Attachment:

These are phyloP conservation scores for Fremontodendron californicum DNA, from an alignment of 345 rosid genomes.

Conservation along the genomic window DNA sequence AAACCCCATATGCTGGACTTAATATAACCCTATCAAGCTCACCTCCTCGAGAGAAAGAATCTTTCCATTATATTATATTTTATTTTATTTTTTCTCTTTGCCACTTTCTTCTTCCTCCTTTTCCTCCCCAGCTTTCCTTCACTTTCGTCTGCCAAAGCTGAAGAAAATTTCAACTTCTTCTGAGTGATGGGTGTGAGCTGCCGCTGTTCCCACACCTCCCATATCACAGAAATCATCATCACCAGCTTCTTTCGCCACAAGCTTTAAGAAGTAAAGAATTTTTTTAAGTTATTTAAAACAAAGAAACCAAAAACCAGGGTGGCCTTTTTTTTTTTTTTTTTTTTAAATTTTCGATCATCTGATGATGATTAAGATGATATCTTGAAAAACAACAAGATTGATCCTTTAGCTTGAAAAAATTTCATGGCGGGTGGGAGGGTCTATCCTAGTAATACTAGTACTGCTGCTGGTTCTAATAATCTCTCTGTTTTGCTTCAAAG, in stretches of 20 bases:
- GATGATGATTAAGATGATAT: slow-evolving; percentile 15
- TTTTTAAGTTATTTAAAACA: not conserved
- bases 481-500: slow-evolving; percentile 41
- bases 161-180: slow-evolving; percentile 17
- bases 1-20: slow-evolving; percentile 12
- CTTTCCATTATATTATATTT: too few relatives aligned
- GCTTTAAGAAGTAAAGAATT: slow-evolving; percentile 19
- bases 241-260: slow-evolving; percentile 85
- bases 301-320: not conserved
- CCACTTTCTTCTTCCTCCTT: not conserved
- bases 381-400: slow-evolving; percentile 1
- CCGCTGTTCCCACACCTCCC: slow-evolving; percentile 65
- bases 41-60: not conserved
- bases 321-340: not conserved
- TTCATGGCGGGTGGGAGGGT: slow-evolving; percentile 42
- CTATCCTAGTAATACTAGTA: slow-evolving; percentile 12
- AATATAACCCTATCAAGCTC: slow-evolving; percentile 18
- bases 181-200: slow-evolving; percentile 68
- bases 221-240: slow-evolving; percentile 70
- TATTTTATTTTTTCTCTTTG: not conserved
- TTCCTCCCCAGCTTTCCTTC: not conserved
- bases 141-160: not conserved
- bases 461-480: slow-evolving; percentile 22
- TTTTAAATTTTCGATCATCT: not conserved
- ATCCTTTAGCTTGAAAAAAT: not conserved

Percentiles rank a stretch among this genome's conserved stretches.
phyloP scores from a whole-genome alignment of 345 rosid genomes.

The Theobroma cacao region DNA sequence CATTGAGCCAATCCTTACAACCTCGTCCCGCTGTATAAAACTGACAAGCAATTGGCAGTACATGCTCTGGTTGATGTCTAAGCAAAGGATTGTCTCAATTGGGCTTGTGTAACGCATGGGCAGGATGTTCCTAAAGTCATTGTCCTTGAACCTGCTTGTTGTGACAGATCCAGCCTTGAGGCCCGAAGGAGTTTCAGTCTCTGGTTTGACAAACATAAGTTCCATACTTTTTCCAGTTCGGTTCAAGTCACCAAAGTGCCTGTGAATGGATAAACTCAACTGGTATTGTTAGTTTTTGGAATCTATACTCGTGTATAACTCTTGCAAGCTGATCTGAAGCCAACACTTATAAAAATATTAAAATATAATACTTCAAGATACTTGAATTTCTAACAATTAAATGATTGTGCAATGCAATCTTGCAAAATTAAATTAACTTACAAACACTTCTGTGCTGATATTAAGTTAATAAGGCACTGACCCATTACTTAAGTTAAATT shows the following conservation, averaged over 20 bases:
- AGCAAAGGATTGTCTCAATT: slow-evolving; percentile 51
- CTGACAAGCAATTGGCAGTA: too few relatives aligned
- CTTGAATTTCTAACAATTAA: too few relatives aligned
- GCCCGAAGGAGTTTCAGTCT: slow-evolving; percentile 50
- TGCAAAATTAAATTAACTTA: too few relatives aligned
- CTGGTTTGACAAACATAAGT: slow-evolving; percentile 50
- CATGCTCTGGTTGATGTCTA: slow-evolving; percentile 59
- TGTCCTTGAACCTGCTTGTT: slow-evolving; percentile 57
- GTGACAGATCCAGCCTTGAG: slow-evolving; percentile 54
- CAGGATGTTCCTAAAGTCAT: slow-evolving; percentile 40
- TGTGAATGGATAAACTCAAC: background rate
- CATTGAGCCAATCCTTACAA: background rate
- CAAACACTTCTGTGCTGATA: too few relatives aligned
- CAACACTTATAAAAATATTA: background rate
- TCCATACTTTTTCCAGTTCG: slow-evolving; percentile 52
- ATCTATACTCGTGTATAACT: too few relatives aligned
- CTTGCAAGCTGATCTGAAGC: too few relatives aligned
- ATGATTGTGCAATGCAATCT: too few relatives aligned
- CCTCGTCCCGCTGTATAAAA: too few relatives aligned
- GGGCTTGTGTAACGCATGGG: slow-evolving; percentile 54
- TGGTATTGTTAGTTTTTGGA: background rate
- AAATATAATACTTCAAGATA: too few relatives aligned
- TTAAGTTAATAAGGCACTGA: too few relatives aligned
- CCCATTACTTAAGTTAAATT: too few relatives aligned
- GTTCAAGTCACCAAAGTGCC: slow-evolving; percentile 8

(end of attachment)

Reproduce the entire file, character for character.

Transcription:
These are phyloP conservation scores for Fremontodendron californicum DNA, from an alignment of 345 rosid genomes.

Conservation along the genomic window DNA sequence AAACCCCATATGCTGGACTTAATATAACCCTATCAAGCTCACCTCCTCGAGAGAAAGAATCTTTCCATTATATTATATTTTATTTTATTTTTTCTCTTTGCCACTTTCTTCTTCCTCCTTTTCCTCCCCAGCTTTCCTTCACTTTCGTCTGCCAAAGCTGAAGAAAATTTCAACTTCTTCTGAGTGATGGGTGTGAGCTGCCGCTGTTCCCACACCTCCCATATCACAGAAATCATCATCACCAGCTTCTTTCGCCACAAGCTTTAAGAAGTAAAGAATTTTTTTAAGTTATTTAAAACAAAGAAACCAAAAACCAGGGTGGCCTTTTTTTTTTTTTTTTTTTTAAATTTTCGATCATCTGATGATGATTAAGATGATATCTTGAAAAACAACAAGATTGATCCTTTAGCTTGAAAAAATTTCATGGCGGGTGGGAGGGTCTATCCTAGTAATACTAGTACTGCTGCTGGTTCTAATAATCTCTCTGTTTTGCTTCAAAG, in stretches of 20 bases:
- GATGATGATTAAGATGATAT: slow-evolving; percentile 15
- TTTTTAAGTTATTTAAAACA: not conserved
- bases 481-500: slow-evolving; percentile 41
- bases 161-180: slow-evolving; percentile 17
- bases 1-20: slow-evolving; percentile 12
- CTTTCCATTATATTATATTT: too few relatives aligned
- GCTTTAAGAAGTAAAGAATT: slow-evolving; percentile 19
- bases 241-260: slow-evolving; percentile 85
- bases 301-320: not conserved
- CCACTTTCTTCTTCCTCCTT: not conserved
- bases 381-400: slow-evolving; percentile 1
- CCGCTGTTCCCACACCTCCC: slow-evolving; percentile 65
- bases 41-60: not conserved
- bases 321-340: not conserved
- TTCATGGCGGGTGGGAGGGT: slow-evolving; percentile 42
- CTATCCTAGTAATACTAGTA: slow-evolving; percentile 12
- AATATAACCCTATCAAGCTC: slow-evolving; percentile 18
- bases 181-200: slow-evolving; percentile 68
- bases 221-240: slow-evolving; percentile 70
- TATTTTATTTTTTCTCTTTG: not conserved
- TTCCTCCCCAGCTTTCCTTC: not conserved
- bases 141-160: not conserved
- bases 461-480: slow-evolving; percentile 22
- TTTTAAATTTTCGATCATCT: not conserved
- ATCCTTTAGCTTGAAAAAAT: not conserved

Percentiles rank a stretch among this genome's conserved stretches.
phyloP scores from a whole-genome alignment of 345 rosid genomes.

The Theobroma cacao region DNA sequence CATTGAGCCAATCCTTACAACCTCGTCCCGCTGTATAAAACTGACAAGCAATTGGCAGTACATGCTCTGGTTGATGTCTAAGCAAAGGATTGTCTCAATTGGGCTTGTGTAACGCATGGGCAGGATGTTCCTAAAGTCATTGTCCTTGAACCTGCTTGTTGTGACAGATCCAGCCTTGAGGCCCGAAGGAGTTTCAGTCTCTGGTTTGACAAACATAAGTTCCATACTTTTTCCAGTTCGGTTCAAGTCACCAAAGTGCCTGTGAATGGATAAACTCAACTGGTATTGTTAGTTTTTGGAATCTATACTCGTGTATAACTCTTGCAAGCTGATCTGAAGCCAACACTTATAAAAATATTAAAATATAATACTTCAAGATACTTGAATTTCTAACAATTAAATGATTGTGCAATGCAATCTTGCAAAATTAAATTAACTTACAAACACTTCTGTGCTGATATTAAGTTAATAAGGCACTGACCCATTACTTAAGTTAAATT shows the following conservation, averaged over 20 bases:
- AGCAAAGGATTGTCTCAATT: slow-evolving; percentile 51
- CTGACAAGCAATTGGCAGTA: too few relatives aligned
- CTTGAATTTCTAACAATTAA: too few relatives aligned
- GCCCGAAGGAGTTTCAGTCT: slow-evolving; percentile 50
- TGCAAAATTAAATTAACTTA: too few relatives aligned
- CTGGTTTGACAAACATAAGT: slow-evolving; percentile 50
- CATGCTCTGGTTGATGTCTA: slow-evolving; percentile 59
- TGTCCTTGAACCTGCTTGTT: slow-evolving; percentile 57
- GTGACAGATCCAGCCTTGAG: slow-evolving; percentile 54
- CAGGATGTTCCTAAAGTCAT: slow-evolving; percentile 40
- TGTGAATGGATAAACTCAAC: background rate
- CATTGAGCCAATCCTTACAA: background rate
- CAAACACTTCTGTGCTGATA: too few relatives aligned
- CAACACTTATAAAAATATTA: background rate
- TCCATACTTTTTCCAGTTCG: slow-evolving; percentile 52
- ATCTATACTCGTGTATAACT: too few relatives aligned
- CTTGCAAGCTGATCTGAAGC: too few relatives aligned
- ATGATTGTGCAATGCAATCT: too few relatives aligned
- CCTCGTCCCGCTGTATAAAA: too few relatives aligned
- GGGCTTGTGTAACGCATGGG: slow-evolving; percentile 54
- TGGTATTGTTAGTTTTTGGA: background rate
- AAATATAATACTTCAAGATA: too few relatives aligned
- TTAAGTTAATAAGGCACTGA: too few relatives aligned
- CCCATTACTTAAGTTAAATT: too few relatives aligned
- GTTCAAGTCACCAAAGTGCC: slow-evolving; percentile 8